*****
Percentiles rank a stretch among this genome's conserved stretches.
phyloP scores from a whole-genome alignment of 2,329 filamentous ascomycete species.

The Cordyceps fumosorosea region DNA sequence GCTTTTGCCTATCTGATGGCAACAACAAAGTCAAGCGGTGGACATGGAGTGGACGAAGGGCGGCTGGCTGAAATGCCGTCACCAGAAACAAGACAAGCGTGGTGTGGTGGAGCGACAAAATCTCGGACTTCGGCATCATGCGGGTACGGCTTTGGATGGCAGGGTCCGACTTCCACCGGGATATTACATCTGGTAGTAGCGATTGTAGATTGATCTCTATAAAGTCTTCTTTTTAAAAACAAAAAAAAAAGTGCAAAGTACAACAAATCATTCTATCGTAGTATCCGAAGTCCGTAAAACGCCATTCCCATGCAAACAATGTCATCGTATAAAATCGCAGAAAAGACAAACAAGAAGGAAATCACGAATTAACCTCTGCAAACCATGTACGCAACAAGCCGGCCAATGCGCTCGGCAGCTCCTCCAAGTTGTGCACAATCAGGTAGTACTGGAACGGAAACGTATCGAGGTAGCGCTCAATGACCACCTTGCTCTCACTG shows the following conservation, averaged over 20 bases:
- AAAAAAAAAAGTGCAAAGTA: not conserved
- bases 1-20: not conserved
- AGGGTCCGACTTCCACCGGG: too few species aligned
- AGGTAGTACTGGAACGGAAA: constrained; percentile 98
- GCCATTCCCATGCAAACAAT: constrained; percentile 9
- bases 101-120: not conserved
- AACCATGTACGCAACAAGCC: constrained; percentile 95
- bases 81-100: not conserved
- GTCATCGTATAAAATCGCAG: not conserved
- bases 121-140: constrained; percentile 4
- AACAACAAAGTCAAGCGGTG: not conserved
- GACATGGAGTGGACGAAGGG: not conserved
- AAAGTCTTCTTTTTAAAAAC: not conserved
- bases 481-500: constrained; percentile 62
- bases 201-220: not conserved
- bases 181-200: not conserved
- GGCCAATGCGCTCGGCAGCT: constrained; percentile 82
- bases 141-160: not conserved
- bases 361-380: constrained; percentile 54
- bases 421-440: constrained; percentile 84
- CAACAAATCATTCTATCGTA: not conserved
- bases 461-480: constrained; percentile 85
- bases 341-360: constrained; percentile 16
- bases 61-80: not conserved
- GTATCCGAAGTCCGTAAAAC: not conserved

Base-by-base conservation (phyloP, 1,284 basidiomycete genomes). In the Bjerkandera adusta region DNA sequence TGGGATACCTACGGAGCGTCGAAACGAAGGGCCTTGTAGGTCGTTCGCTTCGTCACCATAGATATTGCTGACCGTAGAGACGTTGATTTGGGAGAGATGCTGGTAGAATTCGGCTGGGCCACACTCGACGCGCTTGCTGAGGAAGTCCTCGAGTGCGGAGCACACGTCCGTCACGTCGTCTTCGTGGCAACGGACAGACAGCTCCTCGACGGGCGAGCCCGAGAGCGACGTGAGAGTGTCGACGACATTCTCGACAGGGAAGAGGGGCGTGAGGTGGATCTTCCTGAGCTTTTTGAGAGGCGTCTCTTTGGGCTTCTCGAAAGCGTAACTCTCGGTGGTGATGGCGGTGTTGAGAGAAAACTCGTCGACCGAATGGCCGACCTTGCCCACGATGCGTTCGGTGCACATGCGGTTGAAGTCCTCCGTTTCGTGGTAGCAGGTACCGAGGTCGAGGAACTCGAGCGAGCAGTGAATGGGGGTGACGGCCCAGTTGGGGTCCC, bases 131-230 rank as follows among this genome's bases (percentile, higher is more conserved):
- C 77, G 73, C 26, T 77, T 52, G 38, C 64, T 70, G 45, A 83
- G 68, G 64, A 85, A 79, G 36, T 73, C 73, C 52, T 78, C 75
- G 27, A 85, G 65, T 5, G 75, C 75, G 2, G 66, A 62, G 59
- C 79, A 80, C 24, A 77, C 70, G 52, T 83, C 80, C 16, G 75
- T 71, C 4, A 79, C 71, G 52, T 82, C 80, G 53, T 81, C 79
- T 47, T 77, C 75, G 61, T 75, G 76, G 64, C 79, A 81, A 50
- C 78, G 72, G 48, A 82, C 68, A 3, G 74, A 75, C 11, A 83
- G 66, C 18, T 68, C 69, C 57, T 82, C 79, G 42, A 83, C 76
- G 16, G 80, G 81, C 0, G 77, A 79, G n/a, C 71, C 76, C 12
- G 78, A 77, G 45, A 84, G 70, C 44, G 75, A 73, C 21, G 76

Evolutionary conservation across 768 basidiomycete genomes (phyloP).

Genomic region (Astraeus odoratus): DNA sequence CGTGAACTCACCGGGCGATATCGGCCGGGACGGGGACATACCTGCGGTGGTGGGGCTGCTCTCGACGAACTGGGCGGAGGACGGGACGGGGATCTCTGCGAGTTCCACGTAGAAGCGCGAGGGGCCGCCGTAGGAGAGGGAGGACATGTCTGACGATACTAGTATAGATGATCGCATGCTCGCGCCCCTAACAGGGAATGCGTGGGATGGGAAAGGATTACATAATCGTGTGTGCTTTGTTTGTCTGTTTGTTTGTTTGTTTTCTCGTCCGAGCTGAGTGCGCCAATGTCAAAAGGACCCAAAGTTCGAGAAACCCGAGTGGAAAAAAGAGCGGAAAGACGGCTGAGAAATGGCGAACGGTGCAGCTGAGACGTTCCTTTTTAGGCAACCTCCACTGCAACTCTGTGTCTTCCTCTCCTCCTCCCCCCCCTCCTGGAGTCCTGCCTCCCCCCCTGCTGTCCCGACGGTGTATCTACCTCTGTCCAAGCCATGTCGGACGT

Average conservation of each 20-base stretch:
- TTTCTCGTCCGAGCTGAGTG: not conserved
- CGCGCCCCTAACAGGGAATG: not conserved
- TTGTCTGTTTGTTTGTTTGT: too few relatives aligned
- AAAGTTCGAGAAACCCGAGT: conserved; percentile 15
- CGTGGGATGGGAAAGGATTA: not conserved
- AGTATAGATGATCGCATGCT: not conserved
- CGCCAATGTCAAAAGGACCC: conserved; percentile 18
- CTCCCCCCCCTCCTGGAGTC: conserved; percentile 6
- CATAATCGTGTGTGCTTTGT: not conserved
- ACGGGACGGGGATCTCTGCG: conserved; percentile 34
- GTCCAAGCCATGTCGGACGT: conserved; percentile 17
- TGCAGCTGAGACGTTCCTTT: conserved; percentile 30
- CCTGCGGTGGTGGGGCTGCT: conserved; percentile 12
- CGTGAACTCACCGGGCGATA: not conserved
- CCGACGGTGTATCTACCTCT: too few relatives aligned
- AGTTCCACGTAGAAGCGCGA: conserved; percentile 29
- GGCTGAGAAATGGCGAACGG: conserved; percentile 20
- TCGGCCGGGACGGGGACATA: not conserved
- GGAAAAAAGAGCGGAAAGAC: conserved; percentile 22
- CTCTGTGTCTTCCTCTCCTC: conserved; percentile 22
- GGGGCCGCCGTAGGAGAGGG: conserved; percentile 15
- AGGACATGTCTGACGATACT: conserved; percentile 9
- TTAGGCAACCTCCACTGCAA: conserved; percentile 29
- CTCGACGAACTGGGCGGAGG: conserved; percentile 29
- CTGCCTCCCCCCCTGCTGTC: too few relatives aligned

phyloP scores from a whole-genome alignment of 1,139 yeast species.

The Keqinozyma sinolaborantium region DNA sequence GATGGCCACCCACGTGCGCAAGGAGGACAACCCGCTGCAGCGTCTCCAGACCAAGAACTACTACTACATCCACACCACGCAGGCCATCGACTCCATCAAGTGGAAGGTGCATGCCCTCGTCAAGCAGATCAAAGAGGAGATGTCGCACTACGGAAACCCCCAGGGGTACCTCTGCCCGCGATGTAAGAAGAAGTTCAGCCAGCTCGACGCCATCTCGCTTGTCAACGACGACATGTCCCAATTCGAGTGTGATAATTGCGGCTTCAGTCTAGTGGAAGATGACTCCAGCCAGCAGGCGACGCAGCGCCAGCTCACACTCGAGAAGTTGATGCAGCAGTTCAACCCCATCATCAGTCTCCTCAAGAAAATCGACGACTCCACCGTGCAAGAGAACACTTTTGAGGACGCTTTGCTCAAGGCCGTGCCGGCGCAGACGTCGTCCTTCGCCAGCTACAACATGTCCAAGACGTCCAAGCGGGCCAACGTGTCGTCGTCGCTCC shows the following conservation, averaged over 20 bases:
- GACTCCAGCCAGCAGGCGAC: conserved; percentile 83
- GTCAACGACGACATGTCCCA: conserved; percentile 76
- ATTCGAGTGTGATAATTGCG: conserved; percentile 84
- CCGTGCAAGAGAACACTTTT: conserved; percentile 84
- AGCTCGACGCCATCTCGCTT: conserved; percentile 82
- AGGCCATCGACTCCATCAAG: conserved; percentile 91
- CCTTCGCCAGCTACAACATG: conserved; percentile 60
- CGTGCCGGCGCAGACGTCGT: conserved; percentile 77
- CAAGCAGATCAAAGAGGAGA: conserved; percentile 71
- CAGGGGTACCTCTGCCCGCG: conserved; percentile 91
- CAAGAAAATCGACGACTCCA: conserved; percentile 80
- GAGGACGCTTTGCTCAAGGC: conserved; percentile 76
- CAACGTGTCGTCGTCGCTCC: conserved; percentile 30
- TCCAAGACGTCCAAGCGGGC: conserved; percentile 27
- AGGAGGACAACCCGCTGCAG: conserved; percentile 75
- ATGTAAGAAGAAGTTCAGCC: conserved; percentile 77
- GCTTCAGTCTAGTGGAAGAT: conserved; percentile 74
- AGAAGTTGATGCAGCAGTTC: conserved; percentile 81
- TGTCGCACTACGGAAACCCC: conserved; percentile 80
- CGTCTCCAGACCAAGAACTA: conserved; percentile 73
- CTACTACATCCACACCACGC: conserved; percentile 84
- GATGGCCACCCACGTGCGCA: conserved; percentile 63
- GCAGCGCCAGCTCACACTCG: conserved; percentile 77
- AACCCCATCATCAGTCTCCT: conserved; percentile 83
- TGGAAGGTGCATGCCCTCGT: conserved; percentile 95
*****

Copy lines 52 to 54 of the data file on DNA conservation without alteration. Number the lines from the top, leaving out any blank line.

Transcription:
- ACGGGACGGGGATCTCTGCG: conserved; percentile 34
- GTCCAAGCCATGTCGGACGT: conserved; percentile 17
- TGCAGCTGAGACGTTCCTTT: conserved; percentile 30